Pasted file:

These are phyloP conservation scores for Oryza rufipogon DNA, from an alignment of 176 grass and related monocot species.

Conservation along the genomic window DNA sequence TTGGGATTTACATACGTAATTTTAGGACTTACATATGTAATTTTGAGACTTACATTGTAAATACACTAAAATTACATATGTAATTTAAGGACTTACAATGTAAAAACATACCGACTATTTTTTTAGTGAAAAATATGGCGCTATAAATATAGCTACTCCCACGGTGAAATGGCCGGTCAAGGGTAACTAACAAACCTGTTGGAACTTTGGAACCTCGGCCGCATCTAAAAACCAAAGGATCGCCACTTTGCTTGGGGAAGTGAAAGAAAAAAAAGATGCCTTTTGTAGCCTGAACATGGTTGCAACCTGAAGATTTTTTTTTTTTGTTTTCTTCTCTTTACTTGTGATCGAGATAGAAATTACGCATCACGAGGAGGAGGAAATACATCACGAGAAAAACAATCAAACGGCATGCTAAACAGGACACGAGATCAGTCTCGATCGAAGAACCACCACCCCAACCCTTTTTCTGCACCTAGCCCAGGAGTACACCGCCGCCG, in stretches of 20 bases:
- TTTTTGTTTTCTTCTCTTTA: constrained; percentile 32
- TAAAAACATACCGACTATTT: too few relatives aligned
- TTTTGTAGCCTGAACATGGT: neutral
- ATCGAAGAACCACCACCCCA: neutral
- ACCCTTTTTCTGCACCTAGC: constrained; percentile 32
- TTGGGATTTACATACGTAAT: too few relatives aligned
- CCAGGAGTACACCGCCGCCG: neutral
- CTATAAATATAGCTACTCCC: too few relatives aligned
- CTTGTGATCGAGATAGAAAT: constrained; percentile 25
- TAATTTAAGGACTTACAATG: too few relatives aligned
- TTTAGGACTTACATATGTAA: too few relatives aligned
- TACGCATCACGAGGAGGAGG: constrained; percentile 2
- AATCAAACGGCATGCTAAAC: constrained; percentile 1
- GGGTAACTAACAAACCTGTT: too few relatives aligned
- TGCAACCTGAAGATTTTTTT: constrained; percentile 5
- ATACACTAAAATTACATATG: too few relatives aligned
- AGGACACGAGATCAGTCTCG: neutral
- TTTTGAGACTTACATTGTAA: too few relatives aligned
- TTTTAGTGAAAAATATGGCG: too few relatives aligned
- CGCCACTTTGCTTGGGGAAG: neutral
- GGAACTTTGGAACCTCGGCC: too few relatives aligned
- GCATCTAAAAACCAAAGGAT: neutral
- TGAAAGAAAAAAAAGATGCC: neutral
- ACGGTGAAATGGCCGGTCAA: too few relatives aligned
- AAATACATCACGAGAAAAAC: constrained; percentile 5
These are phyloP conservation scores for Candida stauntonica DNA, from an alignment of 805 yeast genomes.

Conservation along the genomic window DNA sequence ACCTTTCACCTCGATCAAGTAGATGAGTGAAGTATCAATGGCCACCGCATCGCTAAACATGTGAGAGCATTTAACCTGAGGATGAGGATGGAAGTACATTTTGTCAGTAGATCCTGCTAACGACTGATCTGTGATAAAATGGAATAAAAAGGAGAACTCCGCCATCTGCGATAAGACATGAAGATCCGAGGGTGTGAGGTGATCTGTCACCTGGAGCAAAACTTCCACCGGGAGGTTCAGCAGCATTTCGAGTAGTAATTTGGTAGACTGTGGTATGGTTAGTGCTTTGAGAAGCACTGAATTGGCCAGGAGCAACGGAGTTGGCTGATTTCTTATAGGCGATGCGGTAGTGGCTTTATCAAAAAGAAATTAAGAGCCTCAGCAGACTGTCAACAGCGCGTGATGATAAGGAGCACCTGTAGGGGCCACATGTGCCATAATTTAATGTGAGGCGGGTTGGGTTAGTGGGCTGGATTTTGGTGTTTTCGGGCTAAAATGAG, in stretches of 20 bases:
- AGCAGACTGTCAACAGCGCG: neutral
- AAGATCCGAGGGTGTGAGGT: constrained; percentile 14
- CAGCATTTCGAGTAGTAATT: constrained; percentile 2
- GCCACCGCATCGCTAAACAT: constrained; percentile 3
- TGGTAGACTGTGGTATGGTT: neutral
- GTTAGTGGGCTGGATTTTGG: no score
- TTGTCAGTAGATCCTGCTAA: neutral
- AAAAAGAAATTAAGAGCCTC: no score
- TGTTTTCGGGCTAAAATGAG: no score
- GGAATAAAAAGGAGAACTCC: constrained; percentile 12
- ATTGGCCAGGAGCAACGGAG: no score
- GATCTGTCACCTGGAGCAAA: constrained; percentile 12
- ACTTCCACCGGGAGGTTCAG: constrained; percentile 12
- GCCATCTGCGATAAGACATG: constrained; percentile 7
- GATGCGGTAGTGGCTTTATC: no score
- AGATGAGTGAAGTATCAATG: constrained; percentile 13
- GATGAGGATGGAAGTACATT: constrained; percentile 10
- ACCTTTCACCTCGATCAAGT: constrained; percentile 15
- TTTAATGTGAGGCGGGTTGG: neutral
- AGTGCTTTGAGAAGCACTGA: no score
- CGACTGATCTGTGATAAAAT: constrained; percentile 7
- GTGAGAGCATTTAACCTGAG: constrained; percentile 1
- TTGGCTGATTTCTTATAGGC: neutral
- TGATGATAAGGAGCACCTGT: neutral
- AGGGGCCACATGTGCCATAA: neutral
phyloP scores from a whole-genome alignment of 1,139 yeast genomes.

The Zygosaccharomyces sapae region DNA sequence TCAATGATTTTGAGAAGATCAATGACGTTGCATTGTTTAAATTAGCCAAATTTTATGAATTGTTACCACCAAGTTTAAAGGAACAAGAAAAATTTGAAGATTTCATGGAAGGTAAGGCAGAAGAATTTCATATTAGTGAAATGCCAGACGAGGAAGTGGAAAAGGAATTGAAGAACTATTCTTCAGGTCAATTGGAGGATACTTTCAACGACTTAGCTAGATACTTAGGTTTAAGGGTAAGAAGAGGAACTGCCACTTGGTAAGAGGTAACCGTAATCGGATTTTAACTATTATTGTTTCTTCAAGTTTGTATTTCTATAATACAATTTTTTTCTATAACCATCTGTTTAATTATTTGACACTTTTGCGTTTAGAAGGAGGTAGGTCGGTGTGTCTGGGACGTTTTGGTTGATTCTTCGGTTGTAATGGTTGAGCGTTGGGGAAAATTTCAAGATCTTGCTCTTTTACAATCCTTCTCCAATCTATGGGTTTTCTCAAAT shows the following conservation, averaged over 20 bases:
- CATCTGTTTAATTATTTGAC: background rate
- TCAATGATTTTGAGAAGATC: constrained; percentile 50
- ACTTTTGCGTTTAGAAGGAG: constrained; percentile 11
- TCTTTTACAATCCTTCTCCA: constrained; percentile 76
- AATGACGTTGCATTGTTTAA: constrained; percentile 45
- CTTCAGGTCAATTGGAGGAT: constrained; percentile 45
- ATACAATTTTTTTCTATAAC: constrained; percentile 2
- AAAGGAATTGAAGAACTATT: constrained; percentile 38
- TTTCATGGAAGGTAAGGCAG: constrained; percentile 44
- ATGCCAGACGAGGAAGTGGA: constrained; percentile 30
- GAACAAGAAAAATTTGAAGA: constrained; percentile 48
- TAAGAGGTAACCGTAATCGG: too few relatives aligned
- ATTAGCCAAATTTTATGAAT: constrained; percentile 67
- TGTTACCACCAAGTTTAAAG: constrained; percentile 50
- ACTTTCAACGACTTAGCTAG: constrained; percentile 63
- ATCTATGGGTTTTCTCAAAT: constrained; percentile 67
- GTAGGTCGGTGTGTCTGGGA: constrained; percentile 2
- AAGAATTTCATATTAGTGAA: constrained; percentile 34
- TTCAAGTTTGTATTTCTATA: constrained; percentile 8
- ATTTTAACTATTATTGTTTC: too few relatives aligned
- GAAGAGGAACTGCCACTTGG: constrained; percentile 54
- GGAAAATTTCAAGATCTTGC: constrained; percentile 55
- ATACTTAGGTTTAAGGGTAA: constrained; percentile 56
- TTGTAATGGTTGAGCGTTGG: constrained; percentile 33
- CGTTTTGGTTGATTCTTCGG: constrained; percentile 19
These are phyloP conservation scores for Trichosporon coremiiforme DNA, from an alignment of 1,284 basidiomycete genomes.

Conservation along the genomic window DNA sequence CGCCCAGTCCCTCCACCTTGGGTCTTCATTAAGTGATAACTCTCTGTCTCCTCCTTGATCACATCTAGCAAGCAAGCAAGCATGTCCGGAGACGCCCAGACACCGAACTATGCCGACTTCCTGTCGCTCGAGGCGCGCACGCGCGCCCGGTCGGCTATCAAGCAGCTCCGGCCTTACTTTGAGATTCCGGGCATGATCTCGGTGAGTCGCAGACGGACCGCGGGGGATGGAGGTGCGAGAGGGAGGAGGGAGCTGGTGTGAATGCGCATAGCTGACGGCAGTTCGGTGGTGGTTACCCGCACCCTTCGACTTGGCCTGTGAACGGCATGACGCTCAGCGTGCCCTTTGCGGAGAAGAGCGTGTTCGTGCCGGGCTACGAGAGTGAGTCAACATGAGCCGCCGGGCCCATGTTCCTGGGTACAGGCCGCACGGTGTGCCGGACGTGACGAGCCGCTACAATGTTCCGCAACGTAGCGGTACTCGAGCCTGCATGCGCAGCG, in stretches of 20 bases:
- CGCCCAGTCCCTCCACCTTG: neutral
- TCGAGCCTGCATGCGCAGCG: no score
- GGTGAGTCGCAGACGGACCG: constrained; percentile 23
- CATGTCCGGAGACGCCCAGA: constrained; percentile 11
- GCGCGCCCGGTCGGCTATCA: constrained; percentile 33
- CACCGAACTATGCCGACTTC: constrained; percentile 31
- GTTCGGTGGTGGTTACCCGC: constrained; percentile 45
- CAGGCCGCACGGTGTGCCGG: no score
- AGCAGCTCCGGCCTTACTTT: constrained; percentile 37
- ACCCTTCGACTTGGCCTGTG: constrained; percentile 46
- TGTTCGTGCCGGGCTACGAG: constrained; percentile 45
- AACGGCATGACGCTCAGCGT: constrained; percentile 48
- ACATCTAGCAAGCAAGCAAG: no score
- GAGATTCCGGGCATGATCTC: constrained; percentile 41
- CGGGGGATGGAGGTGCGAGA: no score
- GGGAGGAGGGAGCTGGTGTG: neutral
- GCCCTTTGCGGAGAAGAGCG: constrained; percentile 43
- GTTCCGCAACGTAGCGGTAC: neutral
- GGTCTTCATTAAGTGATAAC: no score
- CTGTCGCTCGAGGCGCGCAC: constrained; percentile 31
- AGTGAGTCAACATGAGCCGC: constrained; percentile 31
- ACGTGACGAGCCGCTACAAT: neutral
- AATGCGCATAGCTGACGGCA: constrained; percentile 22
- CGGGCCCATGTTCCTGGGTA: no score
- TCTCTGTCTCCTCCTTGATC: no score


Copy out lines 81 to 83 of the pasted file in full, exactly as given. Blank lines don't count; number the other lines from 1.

- CGTTTTGGTTGATTCTTCGG: constrained; percentile 19
These are phyloP conservation scores for Trichosporon coremiiforme DNA, from an alignment of 1,284 basidiomycete genomes.

Conservation along the genomic window DNA sequence CGCCCAGTCCCTCCACCTTGGGTCTTCATTAAGTGATAACTCTCTGTCTCCTCCTTGATCACATCTAGCAAGCAAGCAAGCATGTCCGGAGACGCCCAGACACCGAACTATGCCGACTTCCTGTCGCTCGAGGCGCGCACGCGCGCCCGGTCGGCTATCAAGCAGCTCCGGCCTTACTTTGAGATTCCGGGCATGATCTCGGTGAGTCGCAGACGGACCGCGGGGGATGGAGGTGCGAGAGGGAGGAGGGAGCTGGTGTGAATGCGCATAGCTGACGGCAGTTCGGTGGTGGTTACCCGCACCCTTCGACTTGGCCTGTGAACGGCATGACGCTCAGCGTGCCCTTTGCGGAGAAGAGCGTGTTCGTGCCGGGCTACGAGAGTGAGTCAACATGAGCCGCCGGGCCCATGTTCCTGGGTACAGGCCGCACGGTGTGCCGGACGTGACGAGCCGCTACAATGTTCCGCAACGTAGCGGTACTCGAGCCTGCATGCGCAGCG, in stretches of 20 bases: